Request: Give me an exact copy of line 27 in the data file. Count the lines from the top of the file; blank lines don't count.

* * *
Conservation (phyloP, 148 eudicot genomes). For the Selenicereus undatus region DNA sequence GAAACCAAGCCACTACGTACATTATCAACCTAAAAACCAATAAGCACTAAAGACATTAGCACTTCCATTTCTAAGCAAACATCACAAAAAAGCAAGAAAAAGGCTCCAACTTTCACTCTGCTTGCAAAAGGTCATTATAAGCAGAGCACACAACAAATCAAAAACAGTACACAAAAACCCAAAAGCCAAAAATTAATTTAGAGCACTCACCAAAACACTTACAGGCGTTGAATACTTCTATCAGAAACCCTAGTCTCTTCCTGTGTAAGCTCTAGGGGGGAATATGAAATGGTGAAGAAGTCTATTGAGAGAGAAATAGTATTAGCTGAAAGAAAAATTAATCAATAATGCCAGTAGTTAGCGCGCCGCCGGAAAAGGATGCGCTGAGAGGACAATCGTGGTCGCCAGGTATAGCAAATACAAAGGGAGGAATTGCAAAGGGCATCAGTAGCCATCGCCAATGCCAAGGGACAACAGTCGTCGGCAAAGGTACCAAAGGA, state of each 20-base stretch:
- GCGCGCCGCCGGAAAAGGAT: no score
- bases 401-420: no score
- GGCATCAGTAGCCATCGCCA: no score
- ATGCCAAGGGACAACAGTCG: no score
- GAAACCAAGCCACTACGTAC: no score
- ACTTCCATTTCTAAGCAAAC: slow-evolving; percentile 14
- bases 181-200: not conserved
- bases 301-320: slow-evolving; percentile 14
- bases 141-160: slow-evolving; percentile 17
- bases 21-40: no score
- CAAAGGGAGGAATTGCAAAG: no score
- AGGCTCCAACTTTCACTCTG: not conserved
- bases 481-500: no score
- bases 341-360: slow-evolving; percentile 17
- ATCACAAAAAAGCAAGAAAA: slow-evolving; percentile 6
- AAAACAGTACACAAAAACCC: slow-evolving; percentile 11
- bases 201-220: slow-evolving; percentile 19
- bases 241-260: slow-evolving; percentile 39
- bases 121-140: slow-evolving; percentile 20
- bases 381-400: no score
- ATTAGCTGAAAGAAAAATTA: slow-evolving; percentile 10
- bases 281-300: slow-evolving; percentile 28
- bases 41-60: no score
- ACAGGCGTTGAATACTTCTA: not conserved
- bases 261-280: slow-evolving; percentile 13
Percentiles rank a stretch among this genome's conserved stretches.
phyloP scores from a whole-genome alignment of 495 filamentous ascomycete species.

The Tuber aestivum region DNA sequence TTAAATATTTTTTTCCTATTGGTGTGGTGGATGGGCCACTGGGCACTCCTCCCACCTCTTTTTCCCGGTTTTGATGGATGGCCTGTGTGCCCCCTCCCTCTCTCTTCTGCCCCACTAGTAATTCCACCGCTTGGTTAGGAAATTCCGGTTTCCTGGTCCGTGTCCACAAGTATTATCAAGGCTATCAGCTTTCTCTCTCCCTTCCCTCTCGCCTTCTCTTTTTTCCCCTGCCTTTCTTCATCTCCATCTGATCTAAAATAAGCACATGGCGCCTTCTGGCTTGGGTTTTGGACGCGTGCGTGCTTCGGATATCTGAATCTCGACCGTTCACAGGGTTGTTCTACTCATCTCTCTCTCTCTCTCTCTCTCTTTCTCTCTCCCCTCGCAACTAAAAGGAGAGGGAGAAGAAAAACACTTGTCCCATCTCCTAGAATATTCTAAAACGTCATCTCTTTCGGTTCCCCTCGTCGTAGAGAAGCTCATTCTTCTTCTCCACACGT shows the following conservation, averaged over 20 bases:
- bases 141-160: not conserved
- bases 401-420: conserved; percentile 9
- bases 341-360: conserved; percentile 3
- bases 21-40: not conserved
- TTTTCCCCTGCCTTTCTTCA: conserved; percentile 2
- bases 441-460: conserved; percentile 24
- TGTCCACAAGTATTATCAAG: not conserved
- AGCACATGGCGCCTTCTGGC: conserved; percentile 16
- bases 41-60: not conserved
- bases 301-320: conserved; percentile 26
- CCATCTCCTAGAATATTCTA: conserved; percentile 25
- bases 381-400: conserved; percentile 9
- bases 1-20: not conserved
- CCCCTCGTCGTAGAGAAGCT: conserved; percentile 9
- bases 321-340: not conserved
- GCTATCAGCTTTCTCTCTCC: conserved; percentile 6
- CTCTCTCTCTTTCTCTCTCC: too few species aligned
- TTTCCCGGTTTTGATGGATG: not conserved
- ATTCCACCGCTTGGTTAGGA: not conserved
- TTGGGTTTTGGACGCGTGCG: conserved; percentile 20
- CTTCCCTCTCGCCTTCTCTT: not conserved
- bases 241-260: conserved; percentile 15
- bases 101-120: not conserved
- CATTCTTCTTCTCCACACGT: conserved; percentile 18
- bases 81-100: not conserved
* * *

Percentiles rank a stretch among this genome's conserved stretches.